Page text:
That will never happen. The General Assembly won't risk their elected positions on such an unpopular premise. There's been talk of consolidation and renaming for years at many campuses and it's always been an unpopular proposition.

  • BigUNCFan Sep 1, 2009

    This state has too many universities. That sounds like a good thing but in reality it is just a lot of duplication. I don't think that other states live Va and SC have quite so many schools and the NC system. I may be wrong but I think we could cut out about 3 to 5 of these schools in the state system. They could still exist but either phase them into private universities or close them down altogether and consolodate their studends into other schools by making the remaining schools just a little bigger to accomodate the students. This would give economies of scale and save money as you could use the same resources for the larger student bodies.

  • Pilot Sep 1, 2009

    Hello Mr. Bowles, it's me again, sorry. I just have one more request: When the cuts are done, could we please see the name of the person who was cut and the exact position he/she/it held while in the Employ of us CITIZENS of North Carolina. Thanks in advance.

  • NeverSurrender Sep 1, 2009

    "I know it looks good on paper but can someone tell me how doing away with an UNFILLED JOB saves any real money. "


    In the UK, eliminating unfilled positions was not only fed to the press as a saving on salary but also a saving administrative overhead associated with the employee (insurance, accommodation, etc.). Some departments in HM Government would have the gall to claim a saving on redundancy payments (the dole queue) as well!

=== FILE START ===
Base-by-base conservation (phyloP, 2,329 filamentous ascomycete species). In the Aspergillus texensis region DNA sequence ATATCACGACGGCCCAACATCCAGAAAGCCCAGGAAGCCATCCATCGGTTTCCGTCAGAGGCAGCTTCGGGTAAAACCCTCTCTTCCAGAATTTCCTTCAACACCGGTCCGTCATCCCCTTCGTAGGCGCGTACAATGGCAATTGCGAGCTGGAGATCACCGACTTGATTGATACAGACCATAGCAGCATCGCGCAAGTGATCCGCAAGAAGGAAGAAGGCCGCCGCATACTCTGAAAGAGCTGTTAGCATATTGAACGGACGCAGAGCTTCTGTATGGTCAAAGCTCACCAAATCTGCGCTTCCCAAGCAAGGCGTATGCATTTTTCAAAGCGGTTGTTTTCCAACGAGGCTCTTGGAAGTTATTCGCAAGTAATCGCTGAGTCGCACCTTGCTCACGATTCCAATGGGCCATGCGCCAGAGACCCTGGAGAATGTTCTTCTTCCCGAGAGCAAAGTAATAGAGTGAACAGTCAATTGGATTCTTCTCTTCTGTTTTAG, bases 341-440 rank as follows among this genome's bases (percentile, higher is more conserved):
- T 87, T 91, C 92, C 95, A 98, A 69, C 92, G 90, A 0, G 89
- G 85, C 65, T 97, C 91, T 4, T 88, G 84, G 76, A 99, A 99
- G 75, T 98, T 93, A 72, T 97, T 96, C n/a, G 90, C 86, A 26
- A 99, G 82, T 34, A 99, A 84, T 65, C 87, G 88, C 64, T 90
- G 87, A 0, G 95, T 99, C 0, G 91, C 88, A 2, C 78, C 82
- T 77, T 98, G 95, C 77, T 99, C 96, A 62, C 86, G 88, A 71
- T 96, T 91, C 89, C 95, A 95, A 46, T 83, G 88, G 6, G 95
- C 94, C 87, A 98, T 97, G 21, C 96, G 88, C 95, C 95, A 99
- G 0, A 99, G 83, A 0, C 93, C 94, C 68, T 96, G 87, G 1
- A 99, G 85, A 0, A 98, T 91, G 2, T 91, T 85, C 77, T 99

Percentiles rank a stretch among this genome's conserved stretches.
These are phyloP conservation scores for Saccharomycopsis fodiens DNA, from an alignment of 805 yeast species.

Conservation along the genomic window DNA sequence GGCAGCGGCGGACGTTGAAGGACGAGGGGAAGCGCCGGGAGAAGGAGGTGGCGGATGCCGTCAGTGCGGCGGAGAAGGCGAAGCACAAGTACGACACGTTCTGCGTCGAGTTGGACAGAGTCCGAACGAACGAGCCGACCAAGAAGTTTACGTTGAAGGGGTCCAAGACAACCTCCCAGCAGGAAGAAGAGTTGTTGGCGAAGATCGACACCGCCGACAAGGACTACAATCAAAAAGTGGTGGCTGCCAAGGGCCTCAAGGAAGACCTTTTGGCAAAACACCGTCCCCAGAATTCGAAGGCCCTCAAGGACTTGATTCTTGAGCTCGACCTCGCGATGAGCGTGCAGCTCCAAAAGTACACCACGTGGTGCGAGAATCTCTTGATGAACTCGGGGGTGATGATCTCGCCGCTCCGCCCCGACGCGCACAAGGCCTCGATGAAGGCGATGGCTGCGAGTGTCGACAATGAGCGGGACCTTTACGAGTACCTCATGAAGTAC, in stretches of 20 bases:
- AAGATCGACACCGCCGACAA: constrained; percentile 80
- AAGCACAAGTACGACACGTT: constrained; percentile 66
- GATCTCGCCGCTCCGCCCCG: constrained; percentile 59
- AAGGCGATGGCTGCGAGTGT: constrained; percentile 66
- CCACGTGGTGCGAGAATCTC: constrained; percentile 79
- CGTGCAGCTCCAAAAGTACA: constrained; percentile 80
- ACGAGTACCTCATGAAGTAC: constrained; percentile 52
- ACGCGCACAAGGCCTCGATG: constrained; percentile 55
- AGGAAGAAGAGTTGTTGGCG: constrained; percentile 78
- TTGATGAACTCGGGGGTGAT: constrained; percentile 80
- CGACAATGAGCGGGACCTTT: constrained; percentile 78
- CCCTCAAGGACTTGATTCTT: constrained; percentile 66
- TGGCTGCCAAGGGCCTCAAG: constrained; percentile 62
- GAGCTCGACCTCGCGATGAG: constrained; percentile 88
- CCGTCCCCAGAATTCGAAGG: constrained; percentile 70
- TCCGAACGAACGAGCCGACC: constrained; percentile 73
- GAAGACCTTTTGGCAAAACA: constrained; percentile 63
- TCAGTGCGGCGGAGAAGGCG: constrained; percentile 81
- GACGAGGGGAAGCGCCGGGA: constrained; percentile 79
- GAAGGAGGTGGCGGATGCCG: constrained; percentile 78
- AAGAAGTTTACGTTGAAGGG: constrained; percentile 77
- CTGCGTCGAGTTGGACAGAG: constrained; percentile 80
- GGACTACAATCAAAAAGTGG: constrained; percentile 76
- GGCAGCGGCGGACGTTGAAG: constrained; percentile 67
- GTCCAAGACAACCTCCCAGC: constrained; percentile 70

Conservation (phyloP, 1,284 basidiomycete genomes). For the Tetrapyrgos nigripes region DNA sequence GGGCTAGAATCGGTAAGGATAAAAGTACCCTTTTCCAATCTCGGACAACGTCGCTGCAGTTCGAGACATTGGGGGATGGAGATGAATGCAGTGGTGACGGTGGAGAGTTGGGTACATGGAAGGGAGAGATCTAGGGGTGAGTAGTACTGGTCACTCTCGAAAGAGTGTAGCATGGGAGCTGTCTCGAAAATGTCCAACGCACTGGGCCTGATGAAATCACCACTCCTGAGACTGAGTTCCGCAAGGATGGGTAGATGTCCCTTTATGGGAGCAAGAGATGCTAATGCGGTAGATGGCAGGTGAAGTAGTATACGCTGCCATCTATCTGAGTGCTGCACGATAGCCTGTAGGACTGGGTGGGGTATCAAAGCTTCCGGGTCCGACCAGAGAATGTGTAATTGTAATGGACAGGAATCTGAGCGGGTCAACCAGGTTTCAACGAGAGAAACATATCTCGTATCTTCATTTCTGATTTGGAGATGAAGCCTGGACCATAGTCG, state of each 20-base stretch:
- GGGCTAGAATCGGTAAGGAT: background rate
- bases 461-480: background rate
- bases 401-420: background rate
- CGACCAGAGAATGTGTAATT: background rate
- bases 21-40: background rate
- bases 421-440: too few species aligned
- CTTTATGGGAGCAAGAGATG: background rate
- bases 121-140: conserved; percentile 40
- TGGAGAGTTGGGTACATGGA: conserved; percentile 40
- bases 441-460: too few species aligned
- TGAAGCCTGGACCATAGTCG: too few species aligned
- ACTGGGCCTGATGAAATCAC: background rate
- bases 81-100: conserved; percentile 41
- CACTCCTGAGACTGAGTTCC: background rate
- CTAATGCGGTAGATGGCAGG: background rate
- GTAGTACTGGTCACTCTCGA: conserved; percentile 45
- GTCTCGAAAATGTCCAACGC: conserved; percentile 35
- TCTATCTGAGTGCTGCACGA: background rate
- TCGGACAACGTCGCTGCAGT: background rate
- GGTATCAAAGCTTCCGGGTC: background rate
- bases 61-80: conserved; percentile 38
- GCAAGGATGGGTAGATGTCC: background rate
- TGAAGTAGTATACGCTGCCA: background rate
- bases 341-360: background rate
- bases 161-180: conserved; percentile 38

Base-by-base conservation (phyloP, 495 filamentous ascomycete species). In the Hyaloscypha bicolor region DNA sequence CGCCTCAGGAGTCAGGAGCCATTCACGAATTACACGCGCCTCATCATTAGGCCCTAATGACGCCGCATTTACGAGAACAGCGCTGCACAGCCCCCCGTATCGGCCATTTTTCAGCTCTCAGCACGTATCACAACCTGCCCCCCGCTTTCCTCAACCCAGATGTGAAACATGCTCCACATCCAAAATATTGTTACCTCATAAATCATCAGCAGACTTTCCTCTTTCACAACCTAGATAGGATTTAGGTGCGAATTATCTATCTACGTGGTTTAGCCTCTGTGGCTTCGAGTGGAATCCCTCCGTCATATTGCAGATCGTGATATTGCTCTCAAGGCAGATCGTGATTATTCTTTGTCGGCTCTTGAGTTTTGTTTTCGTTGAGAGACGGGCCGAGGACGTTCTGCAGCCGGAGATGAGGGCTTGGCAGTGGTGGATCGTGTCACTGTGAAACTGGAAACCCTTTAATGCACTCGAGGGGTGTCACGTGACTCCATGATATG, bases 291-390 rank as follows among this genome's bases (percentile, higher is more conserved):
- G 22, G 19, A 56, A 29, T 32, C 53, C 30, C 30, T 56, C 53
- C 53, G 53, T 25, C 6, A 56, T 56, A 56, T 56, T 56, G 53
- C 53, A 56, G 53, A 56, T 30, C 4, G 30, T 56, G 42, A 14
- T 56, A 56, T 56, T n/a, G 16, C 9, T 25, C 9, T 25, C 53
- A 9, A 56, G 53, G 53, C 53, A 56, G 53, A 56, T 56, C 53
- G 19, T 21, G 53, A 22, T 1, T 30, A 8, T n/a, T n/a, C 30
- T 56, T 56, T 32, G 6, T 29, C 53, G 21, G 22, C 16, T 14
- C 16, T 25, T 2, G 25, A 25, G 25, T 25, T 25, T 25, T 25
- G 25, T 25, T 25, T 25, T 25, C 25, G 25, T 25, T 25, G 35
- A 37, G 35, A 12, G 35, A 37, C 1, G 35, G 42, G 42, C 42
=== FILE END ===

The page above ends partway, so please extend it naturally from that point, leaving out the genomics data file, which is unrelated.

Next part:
Too bad the rest of us cannot live in their dream world of accountancy where you can print all of the money you want and spend to oblivion...

    Someone was lamenting it taking the Noise and Disturber to find 900 redundant positions. Frankly, what we should really be lamenting is the fact that they found a 10-layer useless bureaucracy at UNC-CH and the knowledge that they probably didn't find anywhere close to all of the featherbedding in the system (much less state government as a whole).

    All the more reason the State Personnel Act should go!

  • WHEEL Sep 1, 2009

    I know it looks good on paper but can someone tell me how doing away with an UNFILLED JOB saves any real money. Perhaps UNC should establish more unfilled positions to eliminate thus solving the budget crisis. Like the mythical FOO bird that flies in ever decreasing circles until it flies up...., you know the rest of the story

  • mimser Aug 31, 2009

    It's taking from Peter to give to Paul. Sure a lot of positions could likely be eliminated, but for each person that is terminated,that's another person that goes on NC unemployment right? We're still going to be paying them for doing nothing.

  • wiseowl Aug 31, 2009

    there are entire buildings of people at UNC-Chapel Hill who do nothing but file their nails and chat on the phone all day.

    i am sorry that they some may be losing their jobs, but they have to have understood they were surplus to requirements. sweet gig while they had it.